Education (GCE), whose members work in over 100 countries around
the world. Together with Oxfam and Save the Children, we have
led the GCE in the UK. Over the past three years, we have been
campaigning for the international community to launch a co-ordinated
global initiative to achieve the 2015 goal of universal basic
After years of talk and little action, a breakthrough
was made in April at the Spring Meetings of the World Bank and
IMF. Development and finance ministers endorsed an Education for
All (EFA) Action Plan which proposed the creation of a financing
framework, to mobilize and channel the necessary resources to
meet the education financing needs of all countries on an ongoing
basis. As a starting point, the action plan commits to providing
18 "fast track countries" with immediate additional
aid for education in 2002. The Action Plan provides the best opportunity
in a generation to get every child into school, and deliver on
the most attainable of the 2015 goals.
Education has also been identified as a priority
area for the Treasury's international policy by the Chancellor.
In his speech to the UN Special Session for Children, he said
that the "World Bank initiative marks a major breakthroughthe
first focused financing framework to ensure that no country genuinely
committed to economic development, poverty reduction and good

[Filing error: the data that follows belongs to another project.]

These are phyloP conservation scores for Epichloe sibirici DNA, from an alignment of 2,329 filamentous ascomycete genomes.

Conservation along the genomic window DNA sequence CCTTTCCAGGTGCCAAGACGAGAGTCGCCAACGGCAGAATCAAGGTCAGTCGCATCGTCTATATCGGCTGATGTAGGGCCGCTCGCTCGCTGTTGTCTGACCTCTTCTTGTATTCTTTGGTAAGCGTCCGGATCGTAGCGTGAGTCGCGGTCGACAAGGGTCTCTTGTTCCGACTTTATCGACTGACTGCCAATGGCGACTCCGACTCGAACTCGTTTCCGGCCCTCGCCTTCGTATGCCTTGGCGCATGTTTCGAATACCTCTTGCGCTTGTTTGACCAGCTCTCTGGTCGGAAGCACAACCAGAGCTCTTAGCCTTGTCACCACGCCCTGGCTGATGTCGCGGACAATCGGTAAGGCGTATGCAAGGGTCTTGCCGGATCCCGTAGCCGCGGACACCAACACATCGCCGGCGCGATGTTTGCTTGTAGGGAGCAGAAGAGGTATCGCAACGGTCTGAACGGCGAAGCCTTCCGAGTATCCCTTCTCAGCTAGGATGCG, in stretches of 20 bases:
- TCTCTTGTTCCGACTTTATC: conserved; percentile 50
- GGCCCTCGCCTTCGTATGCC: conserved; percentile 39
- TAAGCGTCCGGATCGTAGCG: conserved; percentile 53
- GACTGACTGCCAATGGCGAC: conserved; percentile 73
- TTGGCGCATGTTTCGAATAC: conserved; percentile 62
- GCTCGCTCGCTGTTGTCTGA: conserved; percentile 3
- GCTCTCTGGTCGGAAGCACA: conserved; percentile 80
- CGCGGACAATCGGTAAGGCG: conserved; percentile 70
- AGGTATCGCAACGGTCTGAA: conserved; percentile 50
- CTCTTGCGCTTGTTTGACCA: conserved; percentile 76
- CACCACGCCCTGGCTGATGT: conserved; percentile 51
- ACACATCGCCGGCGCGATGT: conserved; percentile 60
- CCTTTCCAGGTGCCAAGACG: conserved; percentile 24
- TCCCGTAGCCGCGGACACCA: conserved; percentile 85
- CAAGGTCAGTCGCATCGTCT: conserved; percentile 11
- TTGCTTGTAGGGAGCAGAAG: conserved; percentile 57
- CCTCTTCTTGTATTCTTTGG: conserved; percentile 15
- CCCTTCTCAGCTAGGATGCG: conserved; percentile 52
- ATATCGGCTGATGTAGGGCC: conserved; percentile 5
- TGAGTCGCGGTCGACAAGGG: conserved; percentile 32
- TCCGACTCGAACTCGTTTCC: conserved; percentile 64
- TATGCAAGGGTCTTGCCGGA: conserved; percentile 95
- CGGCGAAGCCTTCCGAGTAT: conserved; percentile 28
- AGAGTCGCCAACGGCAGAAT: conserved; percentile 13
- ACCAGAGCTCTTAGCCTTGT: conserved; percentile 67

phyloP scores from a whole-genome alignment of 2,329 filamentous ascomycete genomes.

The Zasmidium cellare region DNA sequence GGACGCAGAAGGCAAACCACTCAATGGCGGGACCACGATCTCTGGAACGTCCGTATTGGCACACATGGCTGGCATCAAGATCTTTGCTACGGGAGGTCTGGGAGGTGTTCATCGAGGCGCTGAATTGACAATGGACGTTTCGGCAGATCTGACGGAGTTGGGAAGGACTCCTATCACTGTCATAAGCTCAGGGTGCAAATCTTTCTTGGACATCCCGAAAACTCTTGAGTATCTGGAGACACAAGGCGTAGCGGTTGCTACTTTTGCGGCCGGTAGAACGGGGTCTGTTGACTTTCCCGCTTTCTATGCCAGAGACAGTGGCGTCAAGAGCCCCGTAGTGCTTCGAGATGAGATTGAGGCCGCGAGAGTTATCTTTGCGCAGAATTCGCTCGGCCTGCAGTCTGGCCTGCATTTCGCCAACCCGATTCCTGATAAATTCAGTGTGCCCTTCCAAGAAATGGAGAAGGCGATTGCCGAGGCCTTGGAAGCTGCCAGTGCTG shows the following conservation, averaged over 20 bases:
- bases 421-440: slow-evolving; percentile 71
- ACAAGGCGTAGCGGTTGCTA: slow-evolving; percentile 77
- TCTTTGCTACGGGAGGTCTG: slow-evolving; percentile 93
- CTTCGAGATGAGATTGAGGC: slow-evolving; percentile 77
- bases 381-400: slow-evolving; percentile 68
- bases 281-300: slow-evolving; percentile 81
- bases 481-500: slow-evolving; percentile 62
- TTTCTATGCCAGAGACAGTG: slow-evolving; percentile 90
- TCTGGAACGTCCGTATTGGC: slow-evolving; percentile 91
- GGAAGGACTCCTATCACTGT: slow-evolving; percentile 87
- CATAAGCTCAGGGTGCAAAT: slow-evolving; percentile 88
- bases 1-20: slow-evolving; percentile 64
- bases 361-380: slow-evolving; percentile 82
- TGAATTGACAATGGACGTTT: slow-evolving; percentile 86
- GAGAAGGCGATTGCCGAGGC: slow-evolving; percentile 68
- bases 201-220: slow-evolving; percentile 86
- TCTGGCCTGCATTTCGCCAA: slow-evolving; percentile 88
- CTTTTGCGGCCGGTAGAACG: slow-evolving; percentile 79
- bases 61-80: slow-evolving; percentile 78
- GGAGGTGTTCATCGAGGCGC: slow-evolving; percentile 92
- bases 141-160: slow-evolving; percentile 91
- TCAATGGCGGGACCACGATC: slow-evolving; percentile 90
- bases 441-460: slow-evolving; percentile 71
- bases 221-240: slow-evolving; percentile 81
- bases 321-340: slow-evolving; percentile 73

governance is denied the chance to achieve universal primary education
through lack of resources".
The Action Plan has so far received only a small
proportion of the funding needed for its full implementation.
But despite the lack of concrete commitments at the G8 summit,
additional support to fast track countries can be expected to
begin in late 2002.
However, ActionAid has heard concerns expressed
by senior World Bank staff that the IMF will oppose a rapid expansion
in education, on the grounds that using external funds to support
a large increase in the number of teachers, and hence the salary
bill, will create inflationary pressures, and threaten fiscal
ActionAid believes that the Millennium Development
Goals must be the guiding principle of international development
policy. In contrast, the Fund appears willing to sacrifice human
development on the altar of fiscal rectitude. The IMF should clarify
its position on this issue. The Fund should also work with the
World Bank and other stakeholders to seek ways of retaining macro-economic
stability, whilst ensuring that the desperately needed expansion
of education in poor countries remains a primary policy aim.
Therefore ActionAid requests the UK Treasury
Select Committee to seek a commitment that the Treasury will press
the IMF to clarify its position on the macro-economic implications
of the World Bank's Education for All Action Plan, and also directly
asks Mr Kohler for such a clarification.
28 June 2002